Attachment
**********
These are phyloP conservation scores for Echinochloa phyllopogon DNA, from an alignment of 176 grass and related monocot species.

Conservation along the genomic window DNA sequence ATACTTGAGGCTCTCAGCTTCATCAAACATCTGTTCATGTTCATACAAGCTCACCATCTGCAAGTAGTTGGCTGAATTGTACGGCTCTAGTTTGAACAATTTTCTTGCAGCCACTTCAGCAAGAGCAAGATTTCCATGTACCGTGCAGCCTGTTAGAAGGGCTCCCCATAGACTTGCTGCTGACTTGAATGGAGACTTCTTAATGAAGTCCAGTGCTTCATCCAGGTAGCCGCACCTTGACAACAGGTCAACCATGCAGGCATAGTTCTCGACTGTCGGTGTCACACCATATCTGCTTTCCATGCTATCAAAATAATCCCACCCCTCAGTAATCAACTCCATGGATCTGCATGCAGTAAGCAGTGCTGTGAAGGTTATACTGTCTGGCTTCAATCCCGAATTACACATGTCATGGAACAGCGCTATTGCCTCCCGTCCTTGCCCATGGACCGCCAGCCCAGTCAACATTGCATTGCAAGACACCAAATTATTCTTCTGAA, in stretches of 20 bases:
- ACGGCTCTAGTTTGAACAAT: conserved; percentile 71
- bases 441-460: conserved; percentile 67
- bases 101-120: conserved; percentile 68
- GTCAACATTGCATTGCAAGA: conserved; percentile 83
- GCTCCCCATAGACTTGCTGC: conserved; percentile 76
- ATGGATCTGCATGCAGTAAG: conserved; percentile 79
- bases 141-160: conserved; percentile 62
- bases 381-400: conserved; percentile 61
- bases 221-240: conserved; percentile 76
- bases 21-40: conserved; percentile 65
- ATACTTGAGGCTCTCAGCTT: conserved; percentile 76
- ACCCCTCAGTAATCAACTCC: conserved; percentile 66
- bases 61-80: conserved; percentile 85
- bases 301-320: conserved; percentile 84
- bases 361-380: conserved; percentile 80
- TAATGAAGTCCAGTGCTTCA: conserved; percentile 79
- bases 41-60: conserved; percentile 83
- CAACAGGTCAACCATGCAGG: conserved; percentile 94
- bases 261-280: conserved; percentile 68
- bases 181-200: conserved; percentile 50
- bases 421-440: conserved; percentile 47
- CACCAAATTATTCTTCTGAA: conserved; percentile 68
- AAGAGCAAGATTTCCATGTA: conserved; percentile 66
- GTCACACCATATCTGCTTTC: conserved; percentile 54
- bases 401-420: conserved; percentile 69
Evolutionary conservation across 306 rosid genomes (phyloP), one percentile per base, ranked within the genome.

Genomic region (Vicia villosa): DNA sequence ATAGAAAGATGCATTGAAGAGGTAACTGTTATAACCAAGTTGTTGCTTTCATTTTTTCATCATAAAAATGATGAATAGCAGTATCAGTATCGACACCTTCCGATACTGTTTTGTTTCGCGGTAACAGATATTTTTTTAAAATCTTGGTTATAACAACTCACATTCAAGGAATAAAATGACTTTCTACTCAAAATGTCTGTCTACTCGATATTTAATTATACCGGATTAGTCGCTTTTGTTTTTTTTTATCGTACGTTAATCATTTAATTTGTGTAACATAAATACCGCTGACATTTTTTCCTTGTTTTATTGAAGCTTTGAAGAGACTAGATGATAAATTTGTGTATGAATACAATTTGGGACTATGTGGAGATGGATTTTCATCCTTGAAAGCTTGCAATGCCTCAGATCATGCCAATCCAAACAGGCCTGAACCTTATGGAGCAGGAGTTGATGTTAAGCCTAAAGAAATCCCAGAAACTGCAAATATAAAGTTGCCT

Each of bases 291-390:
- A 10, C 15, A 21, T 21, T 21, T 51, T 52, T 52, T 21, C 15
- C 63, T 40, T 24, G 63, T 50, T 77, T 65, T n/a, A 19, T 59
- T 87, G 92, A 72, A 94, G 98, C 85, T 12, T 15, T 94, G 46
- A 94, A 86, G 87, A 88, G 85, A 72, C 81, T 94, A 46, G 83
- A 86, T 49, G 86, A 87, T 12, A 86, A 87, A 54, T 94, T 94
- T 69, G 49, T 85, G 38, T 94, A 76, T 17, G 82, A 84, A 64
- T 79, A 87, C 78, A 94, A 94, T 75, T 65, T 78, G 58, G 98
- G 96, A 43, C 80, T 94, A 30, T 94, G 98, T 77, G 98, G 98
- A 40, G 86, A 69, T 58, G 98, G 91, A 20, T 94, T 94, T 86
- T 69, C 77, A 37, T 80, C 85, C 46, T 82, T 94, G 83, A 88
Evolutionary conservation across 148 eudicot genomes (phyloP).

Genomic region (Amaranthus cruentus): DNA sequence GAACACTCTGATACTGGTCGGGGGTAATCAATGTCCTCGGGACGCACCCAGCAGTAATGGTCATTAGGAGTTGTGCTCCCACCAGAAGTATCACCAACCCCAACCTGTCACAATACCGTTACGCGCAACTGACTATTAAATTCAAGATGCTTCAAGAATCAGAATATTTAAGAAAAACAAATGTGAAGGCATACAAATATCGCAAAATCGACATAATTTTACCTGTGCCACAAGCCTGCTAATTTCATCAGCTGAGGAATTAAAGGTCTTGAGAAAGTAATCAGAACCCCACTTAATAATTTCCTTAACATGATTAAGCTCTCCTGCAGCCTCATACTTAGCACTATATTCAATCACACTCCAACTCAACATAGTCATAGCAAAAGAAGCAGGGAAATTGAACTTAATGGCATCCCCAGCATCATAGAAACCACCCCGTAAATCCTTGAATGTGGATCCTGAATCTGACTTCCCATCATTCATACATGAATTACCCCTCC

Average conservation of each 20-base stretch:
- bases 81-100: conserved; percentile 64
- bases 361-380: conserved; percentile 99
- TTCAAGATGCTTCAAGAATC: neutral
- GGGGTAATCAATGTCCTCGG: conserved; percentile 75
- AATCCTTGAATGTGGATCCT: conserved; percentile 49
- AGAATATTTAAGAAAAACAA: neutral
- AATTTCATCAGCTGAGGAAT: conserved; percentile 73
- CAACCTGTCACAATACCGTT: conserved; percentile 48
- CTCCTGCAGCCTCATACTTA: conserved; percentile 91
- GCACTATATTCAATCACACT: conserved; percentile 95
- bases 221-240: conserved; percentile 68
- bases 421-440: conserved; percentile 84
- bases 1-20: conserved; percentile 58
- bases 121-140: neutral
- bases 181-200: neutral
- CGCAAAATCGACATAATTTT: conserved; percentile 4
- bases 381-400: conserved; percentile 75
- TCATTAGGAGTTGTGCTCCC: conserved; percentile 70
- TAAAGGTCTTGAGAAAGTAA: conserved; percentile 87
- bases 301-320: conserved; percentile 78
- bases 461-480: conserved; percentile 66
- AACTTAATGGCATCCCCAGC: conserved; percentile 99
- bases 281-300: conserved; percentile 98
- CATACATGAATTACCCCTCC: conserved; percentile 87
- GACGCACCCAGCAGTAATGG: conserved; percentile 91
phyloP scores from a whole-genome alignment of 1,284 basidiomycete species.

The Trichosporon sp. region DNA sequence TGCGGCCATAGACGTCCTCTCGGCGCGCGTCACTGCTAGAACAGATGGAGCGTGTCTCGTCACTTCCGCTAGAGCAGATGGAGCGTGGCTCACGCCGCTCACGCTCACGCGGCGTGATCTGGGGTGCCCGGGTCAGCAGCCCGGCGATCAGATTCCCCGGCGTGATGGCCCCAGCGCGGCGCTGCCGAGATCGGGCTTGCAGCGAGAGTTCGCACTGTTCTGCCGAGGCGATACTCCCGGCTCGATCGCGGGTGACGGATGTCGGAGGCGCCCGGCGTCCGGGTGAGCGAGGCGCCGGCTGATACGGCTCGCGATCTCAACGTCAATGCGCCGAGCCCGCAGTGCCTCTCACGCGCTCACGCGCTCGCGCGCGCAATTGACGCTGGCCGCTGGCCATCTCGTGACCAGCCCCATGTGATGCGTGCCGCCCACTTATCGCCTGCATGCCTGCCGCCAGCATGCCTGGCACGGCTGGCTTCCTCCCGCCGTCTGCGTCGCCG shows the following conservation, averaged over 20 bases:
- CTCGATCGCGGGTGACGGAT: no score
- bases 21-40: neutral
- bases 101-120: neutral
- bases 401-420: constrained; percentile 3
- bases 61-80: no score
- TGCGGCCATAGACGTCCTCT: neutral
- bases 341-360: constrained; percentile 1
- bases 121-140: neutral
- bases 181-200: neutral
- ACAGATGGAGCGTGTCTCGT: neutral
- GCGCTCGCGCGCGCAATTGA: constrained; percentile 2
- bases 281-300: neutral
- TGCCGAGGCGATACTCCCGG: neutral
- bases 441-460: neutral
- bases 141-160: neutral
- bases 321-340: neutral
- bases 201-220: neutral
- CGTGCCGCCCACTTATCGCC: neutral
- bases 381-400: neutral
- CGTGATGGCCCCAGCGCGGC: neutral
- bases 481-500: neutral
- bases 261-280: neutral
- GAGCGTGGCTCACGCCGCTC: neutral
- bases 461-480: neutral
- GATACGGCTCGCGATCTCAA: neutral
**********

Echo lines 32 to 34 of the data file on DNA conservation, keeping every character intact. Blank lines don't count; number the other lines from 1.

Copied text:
- C 63, T 40, T 24, G 63, T 50, T 77, T 65, T n/a, A 19, T 59
- T 87, G 92, A 72, A 94, G 98, C 85, T 12, T 15, T 94, G 46
- A 94, A 86, G 87, A 88, G 85, A 72, C 81, T 94, A 46, G 83